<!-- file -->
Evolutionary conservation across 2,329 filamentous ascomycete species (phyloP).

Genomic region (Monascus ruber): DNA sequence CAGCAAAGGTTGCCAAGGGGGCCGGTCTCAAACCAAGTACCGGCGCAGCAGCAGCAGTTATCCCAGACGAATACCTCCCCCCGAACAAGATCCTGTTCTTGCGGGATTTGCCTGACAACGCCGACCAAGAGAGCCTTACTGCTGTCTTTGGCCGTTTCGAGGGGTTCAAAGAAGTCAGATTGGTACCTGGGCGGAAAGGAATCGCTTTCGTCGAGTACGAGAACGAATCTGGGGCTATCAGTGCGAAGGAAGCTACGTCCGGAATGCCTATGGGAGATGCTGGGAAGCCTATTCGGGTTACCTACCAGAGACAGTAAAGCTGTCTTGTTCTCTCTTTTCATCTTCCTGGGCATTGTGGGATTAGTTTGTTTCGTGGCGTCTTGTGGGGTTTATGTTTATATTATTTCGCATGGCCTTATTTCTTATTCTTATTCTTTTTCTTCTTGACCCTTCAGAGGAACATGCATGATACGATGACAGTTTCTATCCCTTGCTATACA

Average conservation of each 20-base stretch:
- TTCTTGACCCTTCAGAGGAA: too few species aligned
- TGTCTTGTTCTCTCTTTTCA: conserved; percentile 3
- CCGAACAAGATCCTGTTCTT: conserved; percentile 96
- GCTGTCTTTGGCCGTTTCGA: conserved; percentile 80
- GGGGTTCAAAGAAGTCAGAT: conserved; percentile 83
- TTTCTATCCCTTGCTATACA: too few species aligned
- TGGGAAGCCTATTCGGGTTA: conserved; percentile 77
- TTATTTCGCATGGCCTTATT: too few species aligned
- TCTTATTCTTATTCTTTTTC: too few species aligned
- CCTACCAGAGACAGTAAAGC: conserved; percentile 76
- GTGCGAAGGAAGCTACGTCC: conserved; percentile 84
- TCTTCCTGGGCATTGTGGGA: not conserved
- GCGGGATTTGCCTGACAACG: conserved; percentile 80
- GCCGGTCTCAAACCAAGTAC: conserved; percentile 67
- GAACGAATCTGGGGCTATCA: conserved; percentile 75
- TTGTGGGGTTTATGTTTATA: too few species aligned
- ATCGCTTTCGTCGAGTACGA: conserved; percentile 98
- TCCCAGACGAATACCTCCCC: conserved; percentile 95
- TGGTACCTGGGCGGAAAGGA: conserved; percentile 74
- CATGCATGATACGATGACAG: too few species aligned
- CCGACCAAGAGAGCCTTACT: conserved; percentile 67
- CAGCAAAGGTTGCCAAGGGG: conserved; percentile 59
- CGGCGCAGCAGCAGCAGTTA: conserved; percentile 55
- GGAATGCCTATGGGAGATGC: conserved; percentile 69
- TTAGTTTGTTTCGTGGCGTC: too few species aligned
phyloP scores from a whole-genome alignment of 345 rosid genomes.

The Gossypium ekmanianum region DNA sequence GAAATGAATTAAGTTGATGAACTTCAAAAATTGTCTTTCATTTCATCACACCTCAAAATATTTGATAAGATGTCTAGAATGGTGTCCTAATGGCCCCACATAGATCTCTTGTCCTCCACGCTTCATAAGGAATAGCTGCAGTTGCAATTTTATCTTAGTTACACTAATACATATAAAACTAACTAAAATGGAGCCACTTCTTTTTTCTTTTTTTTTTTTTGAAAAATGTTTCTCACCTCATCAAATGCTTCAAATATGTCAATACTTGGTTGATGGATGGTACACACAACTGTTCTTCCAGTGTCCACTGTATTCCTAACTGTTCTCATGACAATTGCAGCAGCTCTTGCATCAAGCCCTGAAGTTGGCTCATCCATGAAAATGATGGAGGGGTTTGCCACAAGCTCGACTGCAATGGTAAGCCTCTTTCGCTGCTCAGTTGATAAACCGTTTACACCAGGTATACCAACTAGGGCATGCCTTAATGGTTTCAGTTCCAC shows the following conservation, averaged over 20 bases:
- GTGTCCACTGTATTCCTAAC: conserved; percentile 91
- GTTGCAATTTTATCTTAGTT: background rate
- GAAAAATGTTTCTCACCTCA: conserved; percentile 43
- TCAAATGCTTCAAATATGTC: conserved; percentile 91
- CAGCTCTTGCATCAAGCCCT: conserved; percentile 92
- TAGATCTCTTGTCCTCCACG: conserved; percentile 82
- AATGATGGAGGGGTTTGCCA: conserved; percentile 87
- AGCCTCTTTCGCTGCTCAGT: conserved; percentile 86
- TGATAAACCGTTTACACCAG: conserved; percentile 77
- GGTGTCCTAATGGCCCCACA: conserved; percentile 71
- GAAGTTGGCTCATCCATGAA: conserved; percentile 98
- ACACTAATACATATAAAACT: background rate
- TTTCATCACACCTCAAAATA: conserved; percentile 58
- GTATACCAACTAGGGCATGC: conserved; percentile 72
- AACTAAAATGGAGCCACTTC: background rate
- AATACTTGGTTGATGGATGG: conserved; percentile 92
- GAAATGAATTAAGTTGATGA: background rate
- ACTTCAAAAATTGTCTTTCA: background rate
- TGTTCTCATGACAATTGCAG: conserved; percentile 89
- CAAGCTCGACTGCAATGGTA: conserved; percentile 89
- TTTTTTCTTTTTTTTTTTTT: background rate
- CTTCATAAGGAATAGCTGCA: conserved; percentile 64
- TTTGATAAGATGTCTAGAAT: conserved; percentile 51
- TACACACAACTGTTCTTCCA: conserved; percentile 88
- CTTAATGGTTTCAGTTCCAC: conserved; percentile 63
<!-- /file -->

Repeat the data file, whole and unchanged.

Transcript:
Evolutionary conservation across 2,329 filamentous ascomycete species (phyloP).

Genomic region (Monascus ruber): DNA sequence CAGCAAAGGTTGCCAAGGGGGCCGGTCTCAAACCAAGTACCGGCGCAGCAGCAGCAGTTATCCCAGACGAATACCTCCCCCCGAACAAGATCCTGTTCTTGCGGGATTTGCCTGACAACGCCGACCAAGAGAGCCTTACTGCTGTCTTTGGCCGTTTCGAGGGGTTCAAAGAAGTCAGATTGGTACCTGGGCGGAAAGGAATCGCTTTCGTCGAGTACGAGAACGAATCTGGGGCTATCAGTGCGAAGGAAGCTACGTCCGGAATGCCTATGGGAGATGCTGGGAAGCCTATTCGGGTTACCTACCAGAGACAGTAAAGCTGTCTTGTTCTCTCTTTTCATCTTCCTGGGCATTGTGGGATTAGTTTGTTTCGTGGCGTCTTGTGGGGTTTATGTTTATATTATTTCGCATGGCCTTATTTCTTATTCTTATTCTTTTTCTTCTTGACCCTTCAGAGGAACATGCATGATACGATGACAGTTTCTATCCCTTGCTATACA

Average conservation of each 20-base stretch:
- TTCTTGACCCTTCAGAGGAA: too few species aligned
- TGTCTTGTTCTCTCTTTTCA: conserved; percentile 3
- CCGAACAAGATCCTGTTCTT: conserved; percentile 96
- GCTGTCTTTGGCCGTTTCGA: conserved; percentile 80
- GGGGTTCAAAGAAGTCAGAT: conserved; percentile 83
- TTTCTATCCCTTGCTATACA: too few species aligned
- TGGGAAGCCTATTCGGGTTA: conserved; percentile 77
- TTATTTCGCATGGCCTTATT: too few species aligned
- TCTTATTCTTATTCTTTTTC: too few species aligned
- CCTACCAGAGACAGTAAAGC: conserved; percentile 76
- GTGCGAAGGAAGCTACGTCC: conserved; percentile 84
- TCTTCCTGGGCATTGTGGGA: not conserved
- GCGGGATTTGCCTGACAACG: conserved; percentile 80
- GCCGGTCTCAAACCAAGTAC: conserved; percentile 67
- GAACGAATCTGGGGCTATCA: conserved; percentile 75
- TTGTGGGGTTTATGTTTATA: too few species aligned
- ATCGCTTTCGTCGAGTACGA: conserved; percentile 98
- TCCCAGACGAATACCTCCCC: conserved; percentile 95
- TGGTACCTGGGCGGAAAGGA: conserved; percentile 74
- CATGCATGATACGATGACAG: too few species aligned
- CCGACCAAGAGAGCCTTACT: conserved; percentile 67
- CAGCAAAGGTTGCCAAGGGG: conserved; percentile 59
- CGGCGCAGCAGCAGCAGTTA: conserved; percentile 55
- GGAATGCCTATGGGAGATGC: conserved; percentile 69
- TTAGTTTGTTTCGTGGCGTC: too few species aligned
phyloP scores from a whole-genome alignment of 345 rosid genomes.

The Gossypium ekmanianum region DNA sequence GAAATGAATTAAGTTGATGAACTTCAAAAATTGTCTTTCATTTCATCACACCTCAAAATATTTGATAAGATGTCTAGAATGGTGTCCTAATGGCCCCACATAGATCTCTTGTCCTCCACGCTTCATAAGGAATAGCTGCAGTTGCAATTTTATCTTAGTTACACTAATACATATAAAACTAACTAAAATGGAGCCACTTCTTTTTTCTTTTTTTTTTTTTGAAAAATGTTTCTCACCTCATCAAATGCTTCAAATATGTCAATACTTGGTTGATGGATGGTACACACAACTGTTCTTCCAGTGTCCACTGTATTCCTAACTGTTCTCATGACAATTGCAGCAGCTCTTGCATCAAGCCCTGAAGTTGGCTCATCCATGAAAATGATGGAGGGGTTTGCCACAAGCTCGACTGCAATGGTAAGCCTCTTTCGCTGCTCAGTTGATAAACCGTTTACACCAGGTATACCAACTAGGGCATGCCTTAATGGTTTCAGTTCCAC shows the following conservation, averaged over 20 bases:
- GTGTCCACTGTATTCCTAAC: conserved; percentile 91
- GTTGCAATTTTATCTTAGTT: background rate
- GAAAAATGTTTCTCACCTCA: conserved; percentile 43
- TCAAATGCTTCAAATATGTC: conserved; percentile 91
- CAGCTCTTGCATCAAGCCCT: conserved; percentile 92
- TAGATCTCTTGTCCTCCACG: conserved; percentile 82
- AATGATGGAGGGGTTTGCCA: conserved; percentile 87
- AGCCTCTTTCGCTGCTCAGT: conserved; percentile 86
- TGATAAACCGTTTACACCAG: conserved; percentile 77
- GGTGTCCTAATGGCCCCACA: conserved; percentile 71
- GAAGTTGGCTCATCCATGAA: conserved; percentile 98
- ACACTAATACATATAAAACT: background rate
- TTTCATCACACCTCAAAATA: conserved; percentile 58
- GTATACCAACTAGGGCATGC: conserved; percentile 72
- AACTAAAATGGAGCCACTTC: background rate
- AATACTTGGTTGATGGATGG: conserved; percentile 92
- GAAATGAATTAAGTTGATGA: background rate
- ACTTCAAAAATTGTCTTTCA: background rate
- TGTTCTCATGACAATTGCAG: conserved; percentile 89
- CAAGCTCGACTGCAATGGTA: conserved; percentile 89
- TTTTTTCTTTTTTTTTTTTT: background rate
- CTTCATAAGGAATAGCTGCA: conserved; percentile 64
- TTTGATAAGATGTCTAGAAT: conserved; percentile 51
- TACACACAACTGTTCTTCCA: conserved; percentile 88
- CTTAATGGTTTCAGTTCCAC: conserved; percentile 63